Europeans ‘should adjust their diets’ to help save the planet

11 Februari 2022

Photo: Pixabay/Alexas_Fotos

Each day all year round we can do our part reducing our carbon footprints. That also applies to the food choices we make on a regular basis.

“The foods societies produce and eat today have a climatic ripple effect that extends far into the future,” stresses Mario Herrero, a professor of sustainable food systems and global change at Cornell University. “It’s imperative that we reimagine how food is produced if we are to stave off the worst impacts of global climate change.”

Herrero and his colleagues have found, as they explain in a study, that feeding livestock in Europe leftovers from human consumption suitable as feed, known as low-opportunity-cost biomass (LCB), could reduce greenhouse gas emissions by nearly a third, or 31%, and the amount of land devoted to agriculture by 42%.

However, these gains would depend on Europeans reshaping their diet. Specifically, they would need to reduce animal-source proteins like red meat in favor of more vegetables, legumes and nuts. Poultry, often recommended by dietary guidelines instead of red meat, should also be eaten more sparingly for the sake of more circularity in Europe’s food production.

“Circularity in our food systems has the immense potential to decouple livestock from land by utilizing livestock low-opportunity-cost biomass and other food waste streams,” Herrero says.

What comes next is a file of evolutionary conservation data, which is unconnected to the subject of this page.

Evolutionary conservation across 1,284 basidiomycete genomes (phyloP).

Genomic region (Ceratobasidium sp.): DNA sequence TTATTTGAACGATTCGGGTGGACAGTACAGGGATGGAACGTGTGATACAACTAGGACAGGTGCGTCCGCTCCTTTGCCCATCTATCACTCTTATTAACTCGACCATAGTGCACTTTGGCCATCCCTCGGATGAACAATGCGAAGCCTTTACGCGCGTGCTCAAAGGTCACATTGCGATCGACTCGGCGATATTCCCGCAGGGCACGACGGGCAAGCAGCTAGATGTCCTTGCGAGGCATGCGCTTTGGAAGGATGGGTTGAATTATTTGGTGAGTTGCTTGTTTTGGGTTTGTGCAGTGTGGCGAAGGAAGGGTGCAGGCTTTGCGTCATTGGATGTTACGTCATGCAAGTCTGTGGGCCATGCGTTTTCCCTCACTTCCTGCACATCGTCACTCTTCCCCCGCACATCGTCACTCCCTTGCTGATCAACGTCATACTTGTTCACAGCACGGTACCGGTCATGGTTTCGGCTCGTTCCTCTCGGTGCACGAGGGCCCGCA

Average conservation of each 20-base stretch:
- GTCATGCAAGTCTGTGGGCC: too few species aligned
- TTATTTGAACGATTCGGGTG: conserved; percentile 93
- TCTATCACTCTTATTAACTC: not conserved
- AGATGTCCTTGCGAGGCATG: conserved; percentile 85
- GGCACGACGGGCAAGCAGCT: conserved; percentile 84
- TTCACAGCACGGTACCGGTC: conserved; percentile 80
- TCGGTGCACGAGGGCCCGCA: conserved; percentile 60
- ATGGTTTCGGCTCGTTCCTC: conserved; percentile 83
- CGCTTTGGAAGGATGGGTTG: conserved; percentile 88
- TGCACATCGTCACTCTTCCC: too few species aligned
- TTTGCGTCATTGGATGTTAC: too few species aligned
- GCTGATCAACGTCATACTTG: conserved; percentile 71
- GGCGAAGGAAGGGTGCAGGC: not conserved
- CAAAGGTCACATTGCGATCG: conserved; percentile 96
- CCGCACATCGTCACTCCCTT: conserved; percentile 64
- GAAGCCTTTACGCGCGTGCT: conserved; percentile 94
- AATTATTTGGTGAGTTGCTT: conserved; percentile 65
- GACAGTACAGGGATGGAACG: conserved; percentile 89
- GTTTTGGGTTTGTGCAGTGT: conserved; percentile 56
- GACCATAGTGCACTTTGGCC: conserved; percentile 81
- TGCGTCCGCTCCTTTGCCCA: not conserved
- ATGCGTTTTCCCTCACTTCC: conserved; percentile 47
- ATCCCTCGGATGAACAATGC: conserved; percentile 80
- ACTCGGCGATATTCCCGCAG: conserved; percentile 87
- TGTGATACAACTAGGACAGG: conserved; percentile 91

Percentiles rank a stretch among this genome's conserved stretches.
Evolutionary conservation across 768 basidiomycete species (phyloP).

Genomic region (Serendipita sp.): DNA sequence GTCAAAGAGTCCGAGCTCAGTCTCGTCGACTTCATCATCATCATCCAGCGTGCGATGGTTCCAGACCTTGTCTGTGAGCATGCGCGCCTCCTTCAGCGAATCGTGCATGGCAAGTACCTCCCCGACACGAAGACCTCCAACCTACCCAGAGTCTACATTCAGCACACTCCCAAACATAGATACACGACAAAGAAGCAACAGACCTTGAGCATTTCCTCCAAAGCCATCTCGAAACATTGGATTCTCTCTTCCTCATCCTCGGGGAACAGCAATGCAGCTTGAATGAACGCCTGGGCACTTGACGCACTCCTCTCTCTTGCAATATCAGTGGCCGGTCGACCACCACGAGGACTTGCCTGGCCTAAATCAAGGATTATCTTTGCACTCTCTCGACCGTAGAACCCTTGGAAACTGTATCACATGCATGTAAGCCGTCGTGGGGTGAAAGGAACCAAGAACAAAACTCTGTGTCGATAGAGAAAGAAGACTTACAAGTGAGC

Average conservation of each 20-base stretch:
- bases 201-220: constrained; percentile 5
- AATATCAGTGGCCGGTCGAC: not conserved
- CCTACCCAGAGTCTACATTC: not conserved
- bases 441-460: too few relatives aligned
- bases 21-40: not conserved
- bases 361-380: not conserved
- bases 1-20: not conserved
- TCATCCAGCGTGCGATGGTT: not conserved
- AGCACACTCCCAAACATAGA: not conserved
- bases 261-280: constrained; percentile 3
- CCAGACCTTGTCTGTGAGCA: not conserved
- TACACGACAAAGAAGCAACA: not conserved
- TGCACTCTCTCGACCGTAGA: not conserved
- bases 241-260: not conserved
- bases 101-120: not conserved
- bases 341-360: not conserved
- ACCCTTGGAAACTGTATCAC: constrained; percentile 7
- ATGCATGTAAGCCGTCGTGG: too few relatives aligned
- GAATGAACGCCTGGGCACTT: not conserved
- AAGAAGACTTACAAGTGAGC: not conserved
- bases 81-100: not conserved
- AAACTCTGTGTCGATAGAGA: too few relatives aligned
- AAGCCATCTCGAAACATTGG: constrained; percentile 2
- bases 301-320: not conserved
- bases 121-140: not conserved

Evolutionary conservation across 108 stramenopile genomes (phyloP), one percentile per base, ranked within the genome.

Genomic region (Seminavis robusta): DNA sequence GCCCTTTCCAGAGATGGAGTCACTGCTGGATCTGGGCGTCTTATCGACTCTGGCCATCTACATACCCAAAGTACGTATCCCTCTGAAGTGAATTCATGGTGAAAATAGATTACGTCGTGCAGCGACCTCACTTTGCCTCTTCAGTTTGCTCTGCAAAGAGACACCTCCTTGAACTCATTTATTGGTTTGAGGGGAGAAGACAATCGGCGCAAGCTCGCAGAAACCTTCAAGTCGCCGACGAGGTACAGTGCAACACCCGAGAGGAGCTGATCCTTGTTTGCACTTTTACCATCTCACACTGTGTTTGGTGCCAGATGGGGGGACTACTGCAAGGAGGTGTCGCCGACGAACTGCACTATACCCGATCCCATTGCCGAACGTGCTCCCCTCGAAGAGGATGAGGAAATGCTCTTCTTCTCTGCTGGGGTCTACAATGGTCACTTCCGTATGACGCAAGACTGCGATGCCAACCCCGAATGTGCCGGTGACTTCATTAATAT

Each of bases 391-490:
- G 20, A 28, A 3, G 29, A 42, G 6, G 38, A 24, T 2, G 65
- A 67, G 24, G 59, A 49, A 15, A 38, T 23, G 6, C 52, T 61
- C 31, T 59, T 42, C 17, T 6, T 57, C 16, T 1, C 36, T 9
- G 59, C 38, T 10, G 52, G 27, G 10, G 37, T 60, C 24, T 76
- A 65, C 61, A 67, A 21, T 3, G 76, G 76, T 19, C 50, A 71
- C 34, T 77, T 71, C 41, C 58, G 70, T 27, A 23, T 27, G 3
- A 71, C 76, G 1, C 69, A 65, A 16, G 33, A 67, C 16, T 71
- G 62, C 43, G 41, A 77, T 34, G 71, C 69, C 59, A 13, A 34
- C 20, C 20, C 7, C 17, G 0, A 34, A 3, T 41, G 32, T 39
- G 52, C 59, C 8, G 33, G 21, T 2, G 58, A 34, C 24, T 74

“Modifying food consumption and waste patterns are central to achieving healthier diets while increasing the sustainability of food systems,” he adds.

In order to achieve meaningful greenhouse gas emissions, scientists say, we will need to adjust our diets because globally animal husbandry and agriculture are major drivers of greenhouse gas emissions. Agriculture alone accounts for around a fourth of greenhouse gas emissions while some 40% of all arable land is used for growing high-quality feed for farm animals.

The aim of circular food systems, the scientists say, is to “avoid feeding livestock foods suitable for humans, instead prioritizing LCBs or other food waste streams, and reducing the overall environmental impacts.”

In other words, by feeding animals with leftovers from our plates rather than specially produced crops, we could reduce the impacts on agriculture while also boosting circularity through disposing of food waste in a far more useful manner.

The post Europeans ‘should adjust their diets’ to help save the planet appeared first on Sustainability Times.